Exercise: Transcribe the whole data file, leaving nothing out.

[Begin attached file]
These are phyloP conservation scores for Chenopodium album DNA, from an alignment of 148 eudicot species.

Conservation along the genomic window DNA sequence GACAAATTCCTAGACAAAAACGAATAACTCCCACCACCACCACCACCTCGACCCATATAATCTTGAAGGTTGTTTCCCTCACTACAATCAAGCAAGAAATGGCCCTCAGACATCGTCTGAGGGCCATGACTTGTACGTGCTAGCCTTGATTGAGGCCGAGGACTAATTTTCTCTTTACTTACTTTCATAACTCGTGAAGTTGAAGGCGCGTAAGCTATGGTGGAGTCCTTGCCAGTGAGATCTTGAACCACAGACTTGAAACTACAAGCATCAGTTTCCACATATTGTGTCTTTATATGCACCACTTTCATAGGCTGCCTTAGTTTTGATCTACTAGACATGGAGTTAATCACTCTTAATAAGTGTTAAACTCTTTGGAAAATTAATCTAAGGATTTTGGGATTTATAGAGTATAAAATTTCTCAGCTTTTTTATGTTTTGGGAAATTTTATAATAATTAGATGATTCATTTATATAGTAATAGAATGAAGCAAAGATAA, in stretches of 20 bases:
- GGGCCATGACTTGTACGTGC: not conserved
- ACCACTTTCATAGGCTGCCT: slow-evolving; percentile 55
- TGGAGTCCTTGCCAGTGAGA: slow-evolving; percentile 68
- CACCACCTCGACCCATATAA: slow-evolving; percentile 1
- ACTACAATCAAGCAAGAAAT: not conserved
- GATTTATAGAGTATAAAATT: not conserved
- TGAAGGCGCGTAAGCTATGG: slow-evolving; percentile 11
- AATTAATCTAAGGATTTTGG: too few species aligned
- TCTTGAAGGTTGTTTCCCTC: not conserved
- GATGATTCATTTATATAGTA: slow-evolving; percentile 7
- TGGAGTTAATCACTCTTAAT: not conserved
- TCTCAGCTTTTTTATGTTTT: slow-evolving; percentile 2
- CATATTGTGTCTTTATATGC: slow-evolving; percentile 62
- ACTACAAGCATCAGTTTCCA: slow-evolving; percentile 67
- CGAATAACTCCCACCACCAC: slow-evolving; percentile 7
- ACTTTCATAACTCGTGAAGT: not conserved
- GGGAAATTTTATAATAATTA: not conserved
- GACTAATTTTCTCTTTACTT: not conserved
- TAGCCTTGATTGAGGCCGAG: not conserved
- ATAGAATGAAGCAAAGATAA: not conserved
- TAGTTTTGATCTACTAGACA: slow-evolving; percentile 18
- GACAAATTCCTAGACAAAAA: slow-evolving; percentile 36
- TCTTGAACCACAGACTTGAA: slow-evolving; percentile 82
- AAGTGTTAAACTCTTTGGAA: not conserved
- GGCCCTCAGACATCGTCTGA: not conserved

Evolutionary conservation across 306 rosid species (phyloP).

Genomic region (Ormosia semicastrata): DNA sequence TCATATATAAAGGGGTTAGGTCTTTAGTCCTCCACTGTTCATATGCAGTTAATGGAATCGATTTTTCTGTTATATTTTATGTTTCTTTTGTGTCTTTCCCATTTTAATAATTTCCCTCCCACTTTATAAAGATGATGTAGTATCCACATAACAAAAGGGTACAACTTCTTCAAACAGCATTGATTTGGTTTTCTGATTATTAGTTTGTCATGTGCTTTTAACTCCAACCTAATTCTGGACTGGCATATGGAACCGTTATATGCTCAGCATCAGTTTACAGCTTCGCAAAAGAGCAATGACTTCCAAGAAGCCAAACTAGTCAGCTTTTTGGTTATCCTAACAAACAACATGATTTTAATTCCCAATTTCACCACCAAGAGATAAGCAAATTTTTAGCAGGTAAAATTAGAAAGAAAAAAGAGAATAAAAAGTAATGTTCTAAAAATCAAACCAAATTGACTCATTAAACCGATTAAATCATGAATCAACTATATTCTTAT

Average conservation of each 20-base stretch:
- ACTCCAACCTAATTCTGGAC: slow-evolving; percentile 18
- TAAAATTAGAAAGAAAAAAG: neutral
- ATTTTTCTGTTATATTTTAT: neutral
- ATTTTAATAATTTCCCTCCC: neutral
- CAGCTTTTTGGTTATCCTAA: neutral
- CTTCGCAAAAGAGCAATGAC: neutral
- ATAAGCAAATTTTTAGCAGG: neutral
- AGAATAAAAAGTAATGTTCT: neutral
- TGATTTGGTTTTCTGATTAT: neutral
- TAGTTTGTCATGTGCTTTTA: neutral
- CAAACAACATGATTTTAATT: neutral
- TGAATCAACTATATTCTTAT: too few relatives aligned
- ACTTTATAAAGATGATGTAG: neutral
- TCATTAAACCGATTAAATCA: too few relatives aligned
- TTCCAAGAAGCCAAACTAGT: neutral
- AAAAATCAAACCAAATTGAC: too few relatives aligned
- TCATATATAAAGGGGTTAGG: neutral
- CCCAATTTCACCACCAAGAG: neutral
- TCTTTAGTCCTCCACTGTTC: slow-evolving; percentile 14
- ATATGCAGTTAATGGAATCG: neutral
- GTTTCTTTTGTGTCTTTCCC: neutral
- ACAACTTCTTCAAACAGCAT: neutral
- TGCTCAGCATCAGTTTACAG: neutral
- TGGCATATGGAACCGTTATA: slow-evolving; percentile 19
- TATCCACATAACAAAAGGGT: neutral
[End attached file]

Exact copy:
These are phyloP conservation scores for Chenopodium album DNA, from an alignment of 148 eudicot species.

Conservation along the genomic window DNA sequence GACAAATTCCTAGACAAAAACGAATAACTCCCACCACCACCACCACCTCGACCCATATAATCTTGAAGGTTGTTTCCCTCACTACAATCAAGCAAGAAATGGCCCTCAGACATCGTCTGAGGGCCATGACTTGTACGTGCTAGCCTTGATTGAGGCCGAGGACTAATTTTCTCTTTACTTACTTTCATAACTCGTGAAGTTGAAGGCGCGTAAGCTATGGTGGAGTCCTTGCCAGTGAGATCTTGAACCACAGACTTGAAACTACAAGCATCAGTTTCCACATATTGTGTCTTTATATGCACCACTTTCATAGGCTGCCTTAGTTTTGATCTACTAGACATGGAGTTAATCACTCTTAATAAGTGTTAAACTCTTTGGAAAATTAATCTAAGGATTTTGGGATTTATAGAGTATAAAATTTCTCAGCTTTTTTATGTTTTGGGAAATTTTATAATAATTAGATGATTCATTTATATAGTAATAGAATGAAGCAAAGATAA, in stretches of 20 bases:
- GGGCCATGACTTGTACGTGC: not conserved
- ACCACTTTCATAGGCTGCCT: slow-evolving; percentile 55
- TGGAGTCCTTGCCAGTGAGA: slow-evolving; percentile 68
- CACCACCTCGACCCATATAA: slow-evolving; percentile 1
- ACTACAATCAAGCAAGAAAT: not conserved
- GATTTATAGAGTATAAAATT: not conserved
- TGAAGGCGCGTAAGCTATGG: slow-evolving; percentile 11
- AATTAATCTAAGGATTTTGG: too few species aligned
- TCTTGAAGGTTGTTTCCCTC: not conserved
- GATGATTCATTTATATAGTA: slow-evolving; percentile 7
- TGGAGTTAATCACTCTTAAT: not conserved
- TCTCAGCTTTTTTATGTTTT: slow-evolving; percentile 2
- CATATTGTGTCTTTATATGC: slow-evolving; percentile 62
- ACTACAAGCATCAGTTTCCA: slow-evolving; percentile 67
- CGAATAACTCCCACCACCAC: slow-evolving; percentile 7
- ACTTTCATAACTCGTGAAGT: not conserved
- GGGAAATTTTATAATAATTA: not conserved
- GACTAATTTTCTCTTTACTT: not conserved
- TAGCCTTGATTGAGGCCGAG: not conserved
- ATAGAATGAAGCAAAGATAA: not conserved
- TAGTTTTGATCTACTAGACA: slow-evolving; percentile 18
- GACAAATTCCTAGACAAAAA: slow-evolving; percentile 36
- TCTTGAACCACAGACTTGAA: slow-evolving; percentile 82
- AAGTGTTAAACTCTTTGGAA: not conserved
- GGCCCTCAGACATCGTCTGA: not conserved

Evolutionary conservation across 306 rosid species (phyloP).

Genomic region (Ormosia semicastrata): DNA sequence TCATATATAAAGGGGTTAGGTCTTTAGTCCTCCACTGTTCATATGCAGTTAATGGAATCGATTTTTCTGTTATATTTTATGTTTCTTTTGTGTCTTTCCCATTTTAATAATTTCCCTCCCACTTTATAAAGATGATGTAGTATCCACATAACAAAAGGGTACAACTTCTTCAAACAGCATTGATTTGGTTTTCTGATTATTAGTTTGTCATGTGCTTTTAACTCCAACCTAATTCTGGACTGGCATATGGAACCGTTATATGCTCAGCATCAGTTTACAGCTTCGCAAAAGAGCAATGACTTCCAAGAAGCCAAACTAGTCAGCTTTTTGGTTATCCTAACAAACAACATGATTTTAATTCCCAATTTCACCACCAAGAGATAAGCAAATTTTTAGCAGGTAAAATTAGAAAGAAAAAAGAGAATAAAAAGTAATGTTCTAAAAATCAAACCAAATTGACTCATTAAACCGATTAAATCATGAATCAACTATATTCTTAT

Average conservation of each 20-base stretch:
- ACTCCAACCTAATTCTGGAC: slow-evolving; percentile 18
- TAAAATTAGAAAGAAAAAAG: neutral
- ATTTTTCTGTTATATTTTAT: neutral
- ATTTTAATAATTTCCCTCCC: neutral
- CAGCTTTTTGGTTATCCTAA: neutral
- CTTCGCAAAAGAGCAATGAC: neutral
- ATAAGCAAATTTTTAGCAGG: neutral
- AGAATAAAAAGTAATGTTCT: neutral
- TGATTTGGTTTTCTGATTAT: neutral
- TAGTTTGTCATGTGCTTTTA: neutral
- CAAACAACATGATTTTAATT: neutral
- TGAATCAACTATATTCTTAT: too few relatives aligned
- ACTTTATAAAGATGATGTAG: neutral
- TCATTAAACCGATTAAATCA: too few relatives aligned
- TTCCAAGAAGCCAAACTAGT: neutral
- AAAAATCAAACCAAATTGAC: too few relatives aligned
- TCATATATAAAGGGGTTAGG: neutral
- CCCAATTTCACCACCAAGAG: neutral
- TCTTTAGTCCTCCACTGTTC: slow-evolving; percentile 14
- ATATGCAGTTAATGGAATCG: neutral
- GTTTCTTTTGTGTCTTTCCC: neutral
- ACAACTTCTTCAAACAGCAT: neutral
- TGCTCAGCATCAGTTTACAG: neutral
- TGGCATATGGAACCGTTATA: slow-evolving; percentile 19
- TATCCACATAACAAAAGGGT: neutral